Format

Send to

Choose Destination
PeerJ. 2019 Feb 12;7:e6346. doi: 10.7717/peerj.6346. eCollection 2019.

Responses of Phaseolus calcaltus to lime and biochar application in an acid soil.

Author information

1
College of Agronomy and Biotechnology, Southwest University, Chongqing, China.

Abstract

Introduction:

Rice bean (Phaseolus calcaltus), as an annual summer legume, is always subjected to acid soils in tropical to subtropical regions, limiting its growth and nodulation. However, little is known about its responses to lime and biochar addition, the two in improving soil fertility in acid soils.

Materials and Methods:

In the current study, a pot experiment was conducted using rice bean on a sandy yellow soil (Orthic Acrisol) with a pH of 5.5. The experiment included three lime rates (0, 0.75 and 1.5 g kg-1) and three biochar rates (0, 5 and 10 g kg-1). The biochar was produced from aboveground parts of Solanum tuberosum using a home-made device with temperature of pyrolysis about 500 °C.

Results and Discussion:

The results indicated that both lime and biochar could reduce soil exchange Al concentration, increase soil pH and the contents of soil microbial biomass carbon and microbial biomass nitrogen, and enhance urease and dehydrogenase activities, benefiting P. calcaltus growth and nodulation in acid soils. Lime application did decrease the concentrations of soil available phosphorus (AP) and alkali dispelled nitrogen (AN), whereas biochar application increased the concentrations of soil AP, AN and available potassium (AK). However, sole biochar application could not achieve as much yield increase as lime application did. High lime rate (1.5 g lime kg-1) incorporated with low biochar rate (5 g biochar kg-1) could obtain higher shoot biomass, nutrient uptake, and nodule number when compared with high lime rate and high biochar rate.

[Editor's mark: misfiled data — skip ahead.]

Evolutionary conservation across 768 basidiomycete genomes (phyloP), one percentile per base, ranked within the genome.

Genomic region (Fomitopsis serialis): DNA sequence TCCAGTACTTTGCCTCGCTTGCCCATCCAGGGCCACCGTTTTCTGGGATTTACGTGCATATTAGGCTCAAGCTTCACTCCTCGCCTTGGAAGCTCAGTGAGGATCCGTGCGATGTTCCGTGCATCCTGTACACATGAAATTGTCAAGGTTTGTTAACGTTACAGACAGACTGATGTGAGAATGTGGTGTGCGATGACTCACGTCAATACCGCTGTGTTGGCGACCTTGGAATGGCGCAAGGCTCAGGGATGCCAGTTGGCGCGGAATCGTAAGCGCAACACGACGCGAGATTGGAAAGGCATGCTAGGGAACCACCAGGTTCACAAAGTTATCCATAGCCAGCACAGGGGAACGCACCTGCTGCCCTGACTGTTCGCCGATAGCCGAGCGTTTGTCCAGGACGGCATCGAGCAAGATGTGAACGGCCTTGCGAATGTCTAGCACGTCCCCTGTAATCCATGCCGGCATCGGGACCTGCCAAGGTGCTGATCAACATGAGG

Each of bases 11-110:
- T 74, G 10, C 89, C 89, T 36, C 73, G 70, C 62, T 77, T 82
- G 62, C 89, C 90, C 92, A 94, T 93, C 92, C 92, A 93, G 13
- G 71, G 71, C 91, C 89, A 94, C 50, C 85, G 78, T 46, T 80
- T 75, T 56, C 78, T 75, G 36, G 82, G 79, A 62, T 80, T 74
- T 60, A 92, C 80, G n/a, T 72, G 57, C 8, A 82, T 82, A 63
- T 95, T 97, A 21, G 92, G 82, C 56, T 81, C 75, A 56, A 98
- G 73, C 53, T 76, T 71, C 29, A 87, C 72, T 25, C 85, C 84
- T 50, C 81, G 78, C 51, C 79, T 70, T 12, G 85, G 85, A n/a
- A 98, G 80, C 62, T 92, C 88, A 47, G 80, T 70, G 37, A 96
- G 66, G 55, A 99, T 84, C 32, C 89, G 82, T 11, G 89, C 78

Conclusion:

Lime incorporated with biochar application could achieve optimum improvement for P. calcaltus growing in acid soils when compared with sole lime or biochar addition.

KEYWORDS:

Growth; Nodulation; Nutrient uptake; Rice bean (Phaseotus calcaltus); Soil fertility

Conflict of interest statement

The authors declare there are no competing interests.

Supplemental Content

Full text links

Icon for PeerJ, Inc. Icon for PubMed Central
Loading ...
Support Center